Luxury event space Dobbin St kicks off its inaugural winter film series with Spike Lee's 1986 rom-com. Nibble on free treats from Colonia Verde, Davey's Ice Cream, Wild Flour and Mojo Mousse and hit the cash bar to grab beverages from Ithaca Beer and The Pinot Project. Play your cards right and you may walk out with a gift giveaway from Catbird, Otherwild or Skudin Surf. The best part? The event benefits the Ali Forney Center, an organization dedicated to helping homeless LGBT youth.

The Art of MARCH: A Civil Rights Masterpiece Society of Illustrators; 10am; free with $15 admission
This new exhibition of Senator John Lewis's acclaimed graphic novel memoir, MARCH, features over 150 pieces of original art, plus interactive materials and new essays. In addition to looking at key moments and figures in the civil rights movement, the exhibit explores the making of the MARCH trilogy and takes a look at Eisner Award–winning illustrator Nate Powell's career.

Thu 1

The Marvelous Mrs. Maisel: Rachel Brosnahan and Michael Zegen in Conversation 92nd Street Y; 7:30pm; $50
Star and newly-minted Golden Globe winner Brosnahan joins her onscreen ex Zegen to discuss the buzzy and beloved Amazon series, and where the solo stand-up heroine is going next.

Andrew Bird Bergen Performing Arts Center; 8pm; $36
The Chicago song man brings his trademark violin plucks and looped whistling to BRIC Celebrate Brooklyn! behind last year's, Echolocations: River, which augments his sophisticated arrangements of intricate, tautly wound (but oh so understated) instrumental flourishes with a concept-album framework: He recorded the whole LP while standing in the Los Angeles River. The album title is fitting, to say the least.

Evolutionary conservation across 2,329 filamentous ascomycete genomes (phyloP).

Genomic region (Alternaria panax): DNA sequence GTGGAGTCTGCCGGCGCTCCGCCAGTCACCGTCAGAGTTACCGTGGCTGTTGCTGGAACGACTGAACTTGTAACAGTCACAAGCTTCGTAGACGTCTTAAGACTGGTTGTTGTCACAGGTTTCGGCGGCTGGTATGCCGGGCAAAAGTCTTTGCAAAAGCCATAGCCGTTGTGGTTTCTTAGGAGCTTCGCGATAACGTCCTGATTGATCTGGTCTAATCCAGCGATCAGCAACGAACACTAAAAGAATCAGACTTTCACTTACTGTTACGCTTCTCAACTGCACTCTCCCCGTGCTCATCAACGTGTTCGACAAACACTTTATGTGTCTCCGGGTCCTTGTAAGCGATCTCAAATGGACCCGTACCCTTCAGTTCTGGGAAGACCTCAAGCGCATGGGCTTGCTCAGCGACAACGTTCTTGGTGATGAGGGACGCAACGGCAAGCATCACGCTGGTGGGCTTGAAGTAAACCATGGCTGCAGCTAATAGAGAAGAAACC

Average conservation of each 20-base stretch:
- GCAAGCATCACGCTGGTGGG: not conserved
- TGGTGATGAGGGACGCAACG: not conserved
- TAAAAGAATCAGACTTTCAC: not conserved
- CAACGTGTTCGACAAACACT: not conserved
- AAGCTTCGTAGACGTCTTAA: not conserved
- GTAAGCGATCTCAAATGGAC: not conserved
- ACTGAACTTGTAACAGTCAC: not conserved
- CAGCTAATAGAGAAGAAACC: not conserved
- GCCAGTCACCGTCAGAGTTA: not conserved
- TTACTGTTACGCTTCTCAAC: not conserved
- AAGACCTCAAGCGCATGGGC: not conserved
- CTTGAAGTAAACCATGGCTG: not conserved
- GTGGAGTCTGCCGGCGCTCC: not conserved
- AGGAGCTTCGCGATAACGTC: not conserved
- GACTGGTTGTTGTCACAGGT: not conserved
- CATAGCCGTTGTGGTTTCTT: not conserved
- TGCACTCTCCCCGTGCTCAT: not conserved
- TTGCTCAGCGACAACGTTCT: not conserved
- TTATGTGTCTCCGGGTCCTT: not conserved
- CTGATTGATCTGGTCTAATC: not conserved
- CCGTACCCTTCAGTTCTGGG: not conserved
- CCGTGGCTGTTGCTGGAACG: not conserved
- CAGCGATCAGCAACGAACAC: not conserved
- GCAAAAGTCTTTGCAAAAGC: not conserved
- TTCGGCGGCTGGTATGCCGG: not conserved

No Such Thing as Love Q.E.D.; 7:30pm; $7
When it comes to love, Claire Burns and Jessie Jolles have had it. At this delightful monthly show, they invite their funniest single pals to share tales of dating woe. For this special Spring Break edition, they set their sights on flirting and hookup tips. Woo girls, assemble.

Tammy Faye Starlite: Nico—An Evening of Light Pangea; 7:30pm; $20, plus $20 minimum
The daring, hilarious, persona-shifting Tammy Faye once again pays tribute to glacial German singer Nico, whose bored baritone vocals added eerie Continental glamour to the first Velvet Underground album.

RuPaul’s Drag Race All Stars Viewing Party at the Museum of Sex; 7pm; $5
MCs Aquaria, Ruby Fox, and Justin Angel invite you to join their wild crew of club kids and drag divas for the best Drag Race screening in town. After the lip-syncs on TV, get down to sickening performances IRL, along with dope music from DJ Soda Pop. And, needless to say, you better get in line early.